But it’s okay to get started on advocacy and exploring animal advocacy career options if you haven’t yet fully decided:
Often, the line between rights- and welfare-focused tactics is pretty blurry.
Many people (including us) think that both tactics have their place in the movement.
Much of the “career capital” (skills, connections, credentials) that you gain from working on one type of tactic will be relevant to the other.
We encourage everyone seeking to help animals to make a career plan and work out which next steps will be best for them and best for animals. If you could benefit from being supported through this process, we encourage you to sign up for our online course. If you’re slightly further into your planning process already, our career advice, research, job board, and skilled volunteering board may be more helpful.
Animal rights vs animal welfare jobs
In the sections below, we talk about what sorts of job options are available if you take a relatively strong position on the animal welfare vs animal rights debate.
Animal rights jobs
What sorts of animal rights jobs are available?
In our post outlining the types of vegan jobs that people can work in that help animals, we talk about the following categories of work:
Work for Food Companies
Work for Nonprofits — Direct Care and Advocacy
Work in Government and Policy
Work in Research
Donate to Nonprofits
Almost all of these categories contain some options that would be consistent with an animal rights approach!
Perhaps the only exception is government and policy, where you would likely find it very difficult to pursue an impactful career without being willing to compromise in various ways. Nevertheless, if you’re willing to support reducetarianism as a step towards full veganism (this is a separate strategic debate from animal welfare vs animal rights), you might still be able to find some opportunities that relate to food and nutrition policy.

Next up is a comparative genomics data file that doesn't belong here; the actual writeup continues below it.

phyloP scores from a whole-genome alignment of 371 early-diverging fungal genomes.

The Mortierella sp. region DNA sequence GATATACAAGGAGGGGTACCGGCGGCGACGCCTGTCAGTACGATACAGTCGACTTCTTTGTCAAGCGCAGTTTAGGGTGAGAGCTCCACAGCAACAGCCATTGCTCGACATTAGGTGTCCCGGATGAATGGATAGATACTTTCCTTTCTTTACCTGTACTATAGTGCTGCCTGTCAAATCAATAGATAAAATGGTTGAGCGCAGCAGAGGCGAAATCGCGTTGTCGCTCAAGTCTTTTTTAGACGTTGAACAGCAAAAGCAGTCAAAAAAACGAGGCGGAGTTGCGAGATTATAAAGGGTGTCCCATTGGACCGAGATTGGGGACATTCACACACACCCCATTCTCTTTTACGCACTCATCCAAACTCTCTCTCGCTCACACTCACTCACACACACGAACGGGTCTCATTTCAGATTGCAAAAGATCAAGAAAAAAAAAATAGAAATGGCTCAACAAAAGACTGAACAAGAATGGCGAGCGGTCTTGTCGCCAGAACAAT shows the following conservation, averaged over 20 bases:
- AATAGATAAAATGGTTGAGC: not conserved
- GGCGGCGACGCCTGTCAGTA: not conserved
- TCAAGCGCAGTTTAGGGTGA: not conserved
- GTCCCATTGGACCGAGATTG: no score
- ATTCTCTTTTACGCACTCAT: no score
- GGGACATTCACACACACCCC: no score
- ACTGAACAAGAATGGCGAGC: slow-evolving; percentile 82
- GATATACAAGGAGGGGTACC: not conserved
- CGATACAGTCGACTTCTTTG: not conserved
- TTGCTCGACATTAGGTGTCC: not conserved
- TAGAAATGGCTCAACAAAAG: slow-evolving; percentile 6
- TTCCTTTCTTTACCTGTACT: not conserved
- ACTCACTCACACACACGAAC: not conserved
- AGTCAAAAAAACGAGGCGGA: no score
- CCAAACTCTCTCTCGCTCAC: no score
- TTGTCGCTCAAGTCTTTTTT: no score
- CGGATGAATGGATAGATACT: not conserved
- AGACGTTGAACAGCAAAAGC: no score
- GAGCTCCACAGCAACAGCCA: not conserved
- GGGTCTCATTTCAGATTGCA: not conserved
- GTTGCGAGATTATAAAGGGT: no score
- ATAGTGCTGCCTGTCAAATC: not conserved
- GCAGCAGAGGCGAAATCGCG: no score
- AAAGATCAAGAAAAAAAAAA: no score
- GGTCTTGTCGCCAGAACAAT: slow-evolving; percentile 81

If working at food companies, your options might be limited to fully vegan or plant-based companies. But there are literally hundreds of such companies! And companies like this represent some of the most promising opportunities in the sector for helping animals anyway, if they have ambitious plans to create products that meat eaters buy instead of animal products.
Many of the largest animal advocacy nonprofits support at least some welfare reforms. However, there are still some options in this space for animal rights activists and advocates:
There are some nonprofits that focus primarily on advocating for veganism (e.g. Vegan Outreach), although note that effective animal advocacy researchers tend to agree that we should focus more tactics on advocating for institutional changes (e.g. corporate or governmental reforms) rather than individual dietary changes.
Some organisations focus at least in part on corporate and institutional reforms to provide fewer animal products and more vegan products (e.g. Veganuary, ProVeg).